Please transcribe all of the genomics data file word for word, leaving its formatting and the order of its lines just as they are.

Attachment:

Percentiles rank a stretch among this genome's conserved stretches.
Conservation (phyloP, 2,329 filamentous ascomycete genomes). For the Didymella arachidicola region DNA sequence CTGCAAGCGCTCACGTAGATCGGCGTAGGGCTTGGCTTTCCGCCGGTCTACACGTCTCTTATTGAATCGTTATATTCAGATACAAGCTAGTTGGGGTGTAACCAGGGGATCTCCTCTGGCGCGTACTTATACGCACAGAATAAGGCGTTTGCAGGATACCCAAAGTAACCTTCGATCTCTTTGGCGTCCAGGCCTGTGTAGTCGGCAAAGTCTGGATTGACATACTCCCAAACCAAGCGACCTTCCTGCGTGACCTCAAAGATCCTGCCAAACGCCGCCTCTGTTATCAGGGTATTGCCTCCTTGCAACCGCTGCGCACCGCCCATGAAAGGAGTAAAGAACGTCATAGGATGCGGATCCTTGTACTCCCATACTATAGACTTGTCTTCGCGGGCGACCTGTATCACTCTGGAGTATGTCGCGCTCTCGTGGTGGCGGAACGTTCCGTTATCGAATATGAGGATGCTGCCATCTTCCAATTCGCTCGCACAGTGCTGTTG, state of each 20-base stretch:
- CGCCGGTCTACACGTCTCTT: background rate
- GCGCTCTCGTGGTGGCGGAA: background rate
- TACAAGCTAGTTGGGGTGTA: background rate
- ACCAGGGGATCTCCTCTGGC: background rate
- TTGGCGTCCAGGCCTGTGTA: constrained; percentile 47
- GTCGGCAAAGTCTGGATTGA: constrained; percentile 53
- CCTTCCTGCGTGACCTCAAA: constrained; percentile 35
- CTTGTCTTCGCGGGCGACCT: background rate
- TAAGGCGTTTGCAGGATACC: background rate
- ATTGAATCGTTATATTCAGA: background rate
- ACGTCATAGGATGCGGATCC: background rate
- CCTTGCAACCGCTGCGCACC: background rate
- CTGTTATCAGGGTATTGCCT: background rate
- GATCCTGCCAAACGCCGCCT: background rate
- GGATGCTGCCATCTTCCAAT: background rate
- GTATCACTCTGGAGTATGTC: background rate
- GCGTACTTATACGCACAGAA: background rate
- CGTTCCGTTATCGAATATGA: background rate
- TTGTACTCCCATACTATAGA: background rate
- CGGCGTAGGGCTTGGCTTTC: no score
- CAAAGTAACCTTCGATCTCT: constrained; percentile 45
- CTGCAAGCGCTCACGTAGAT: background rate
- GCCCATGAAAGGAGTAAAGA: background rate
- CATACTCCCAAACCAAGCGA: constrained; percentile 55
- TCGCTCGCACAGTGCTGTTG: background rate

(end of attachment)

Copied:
Percentiles rank a stretch among this genome's conserved stretches.
Conservation (phyloP, 2,329 filamentous ascomycete genomes). For the Didymella arachidicola region DNA sequence CTGCAAGCGCTCACGTAGATCGGCGTAGGGCTTGGCTTTCCGCCGGTCTACACGTCTCTTATTGAATCGTTATATTCAGATACAAGCTAGTTGGGGTGTAACCAGGGGATCTCCTCTGGCGCGTACTTATACGCACAGAATAAGGCGTTTGCAGGATACCCAAAGTAACCTTCGATCTCTTTGGCGTCCAGGCCTGTGTAGTCGGCAAAGTCTGGATTGACATACTCCCAAACCAAGCGACCTTCCTGCGTGACCTCAAAGATCCTGCCAAACGCCGCCTCTGTTATCAGGGTATTGCCTCCTTGCAACCGCTGCGCACCGCCCATGAAAGGAGTAAAGAACGTCATAGGATGCGGATCCTTGTACTCCCATACTATAGACTTGTCTTCGCGGGCGACCTGTATCACTCTGGAGTATGTCGCGCTCTCGTGGTGGCGGAACGTTCCGTTATCGAATATGAGGATGCTGCCATCTTCCAATTCGCTCGCACAGTGCTGTTG, state of each 20-base stretch:
- CGCCGGTCTACACGTCTCTT: background rate
- GCGCTCTCGTGGTGGCGGAA: background rate
- TACAAGCTAGTTGGGGTGTA: background rate
- ACCAGGGGATCTCCTCTGGC: background rate
- TTGGCGTCCAGGCCTGTGTA: constrained; percentile 47
- GTCGGCAAAGTCTGGATTGA: constrained; percentile 53
- CCTTCCTGCGTGACCTCAAA: constrained; percentile 35
- CTTGTCTTCGCGGGCGACCT: background rate
- TAAGGCGTTTGCAGGATACC: background rate
- ATTGAATCGTTATATTCAGA: background rate
- ACGTCATAGGATGCGGATCC: background rate
- CCTTGCAACCGCTGCGCACC: background rate
- CTGTTATCAGGGTATTGCCT: background rate
- GATCCTGCCAAACGCCGCCT: background rate
- GGATGCTGCCATCTTCCAAT: background rate
- GTATCACTCTGGAGTATGTC: background rate
- GCGTACTTATACGCACAGAA: background rate
- CGTTCCGTTATCGAATATGA: background rate
- TTGTACTCCCATACTATAGA: background rate
- CGGCGTAGGGCTTGGCTTTC: no score
- CAAAGTAACCTTCGATCTCT: constrained; percentile 45
- CTGCAAGCGCTCACGTAGAT: background rate
- GCCCATGAAAGGAGTAAAGA: background rate
- CATACTCCCAAACCAAGCGA: constrained; percentile 55
- TCGCTCGCACAGTGCTGTTG: background rate